The Arcko Symphonic Ensemble comprised upwards of 60 musicians for this long-planned celebration of Nigel Butterley’s music and his 80th birthday. Conducted by the ensemble’s founder Timothy Phillips, this co-operative of formidable skill performed Butterley’s From Sorrowing Earth (1991) and Elliott Gyger’s From Joyous Leaves (2015), on this occasion receiving its first hearing. Pianist Zubin Kanga contributed the exquisite Butterley miniature Uttering Joyous Leaves (1981) before the featured composer’s large-scale radiophonic work, In the Head the Fire (1966). Throughout this celebration there was a palpable sense of esteem, indeed affection, from the performers, composers present and members of the audience alike towards Nigel Butterley, also present in the Auditorium, who has held his own unique and important voice in Australian contemporary music – as a composer, educator and performer – for nearly six decades.It was news to me that Butterley's In the Head the Fire was inspired by the Qumran War Scroll:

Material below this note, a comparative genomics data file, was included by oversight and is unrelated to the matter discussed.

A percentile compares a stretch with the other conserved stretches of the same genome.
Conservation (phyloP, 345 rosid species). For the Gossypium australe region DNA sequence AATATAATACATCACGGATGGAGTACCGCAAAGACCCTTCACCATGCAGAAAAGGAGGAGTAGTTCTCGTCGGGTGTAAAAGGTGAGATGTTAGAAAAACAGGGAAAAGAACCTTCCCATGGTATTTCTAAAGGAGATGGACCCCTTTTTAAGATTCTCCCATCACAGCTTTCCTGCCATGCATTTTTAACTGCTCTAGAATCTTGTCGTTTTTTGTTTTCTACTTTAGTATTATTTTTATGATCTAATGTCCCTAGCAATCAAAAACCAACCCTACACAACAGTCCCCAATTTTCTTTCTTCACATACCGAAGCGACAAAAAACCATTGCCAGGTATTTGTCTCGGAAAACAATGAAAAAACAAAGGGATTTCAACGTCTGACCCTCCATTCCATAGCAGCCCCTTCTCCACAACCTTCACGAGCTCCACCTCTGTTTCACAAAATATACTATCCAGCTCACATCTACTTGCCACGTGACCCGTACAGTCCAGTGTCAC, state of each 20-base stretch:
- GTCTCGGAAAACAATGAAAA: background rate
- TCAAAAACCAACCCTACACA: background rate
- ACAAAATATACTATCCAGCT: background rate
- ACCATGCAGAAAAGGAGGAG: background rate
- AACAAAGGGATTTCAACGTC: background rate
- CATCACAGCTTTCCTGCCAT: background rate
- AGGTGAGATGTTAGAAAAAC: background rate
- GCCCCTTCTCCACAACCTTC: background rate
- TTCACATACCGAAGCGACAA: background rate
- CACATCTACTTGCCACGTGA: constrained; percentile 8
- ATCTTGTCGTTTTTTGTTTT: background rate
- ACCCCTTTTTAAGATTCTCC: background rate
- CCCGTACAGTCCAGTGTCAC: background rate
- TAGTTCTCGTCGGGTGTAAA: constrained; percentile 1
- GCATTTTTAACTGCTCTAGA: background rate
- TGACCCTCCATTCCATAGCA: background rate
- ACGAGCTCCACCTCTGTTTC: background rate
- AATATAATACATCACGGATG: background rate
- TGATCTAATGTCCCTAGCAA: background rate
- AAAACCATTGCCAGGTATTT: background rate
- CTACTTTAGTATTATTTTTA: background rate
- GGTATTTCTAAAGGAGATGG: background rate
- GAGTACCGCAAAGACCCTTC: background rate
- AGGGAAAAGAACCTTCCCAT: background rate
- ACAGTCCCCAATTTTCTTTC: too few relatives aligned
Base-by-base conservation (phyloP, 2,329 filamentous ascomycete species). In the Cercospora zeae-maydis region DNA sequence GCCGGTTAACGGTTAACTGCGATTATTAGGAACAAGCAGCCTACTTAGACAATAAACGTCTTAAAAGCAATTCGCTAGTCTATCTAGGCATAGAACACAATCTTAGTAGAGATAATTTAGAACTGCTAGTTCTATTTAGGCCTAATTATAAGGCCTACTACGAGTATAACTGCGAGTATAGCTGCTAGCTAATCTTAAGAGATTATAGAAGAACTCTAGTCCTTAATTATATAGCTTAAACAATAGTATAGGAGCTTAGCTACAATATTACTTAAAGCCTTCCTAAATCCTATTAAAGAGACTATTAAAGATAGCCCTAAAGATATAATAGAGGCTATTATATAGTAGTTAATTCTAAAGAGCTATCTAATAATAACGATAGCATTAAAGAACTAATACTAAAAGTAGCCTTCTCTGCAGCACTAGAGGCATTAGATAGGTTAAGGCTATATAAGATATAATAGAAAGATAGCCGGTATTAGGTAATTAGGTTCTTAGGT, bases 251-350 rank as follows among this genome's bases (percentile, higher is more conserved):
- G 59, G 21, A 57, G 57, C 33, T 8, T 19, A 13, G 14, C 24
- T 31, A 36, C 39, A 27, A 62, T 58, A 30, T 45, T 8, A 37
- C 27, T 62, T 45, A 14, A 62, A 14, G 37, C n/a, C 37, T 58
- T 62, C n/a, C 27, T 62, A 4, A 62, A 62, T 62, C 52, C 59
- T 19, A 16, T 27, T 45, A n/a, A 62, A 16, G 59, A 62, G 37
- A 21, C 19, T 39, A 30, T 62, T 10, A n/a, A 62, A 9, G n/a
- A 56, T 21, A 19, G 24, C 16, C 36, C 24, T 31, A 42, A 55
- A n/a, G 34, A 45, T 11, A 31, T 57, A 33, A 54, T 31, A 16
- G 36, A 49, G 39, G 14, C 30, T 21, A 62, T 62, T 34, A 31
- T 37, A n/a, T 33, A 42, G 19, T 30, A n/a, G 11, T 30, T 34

Sitting as we did through this nearly half-century-old composition based on the then recently discovered War Scroll (one of the Dead Sea Scrolls), we were reminded of Butterley’s early vivid originality, confidence and virtuosity in writing for voice and orchestra. Butterley had attended the first performance of Britten’s War Requiem in Coventry Cathedral in 1962 and composed the exquisitely beautiful Laudes celebrating four sacred buildings in 1963. He returned from Europe deeply inspired by the numinous. Although it was very good to hear this important composition again, In the Head the Fire is, without doubt, a work of unrestrained, apocalyptic religious fervour. Particularly, much babelesque shouting and commotion accompanied by blaring shofar made for a cerebrally draining first half; without an apparent shared context, the concert would perhaps not have suffered from its excision.Cross-file under Popular Culture Watch (Dead Sea Scrolls).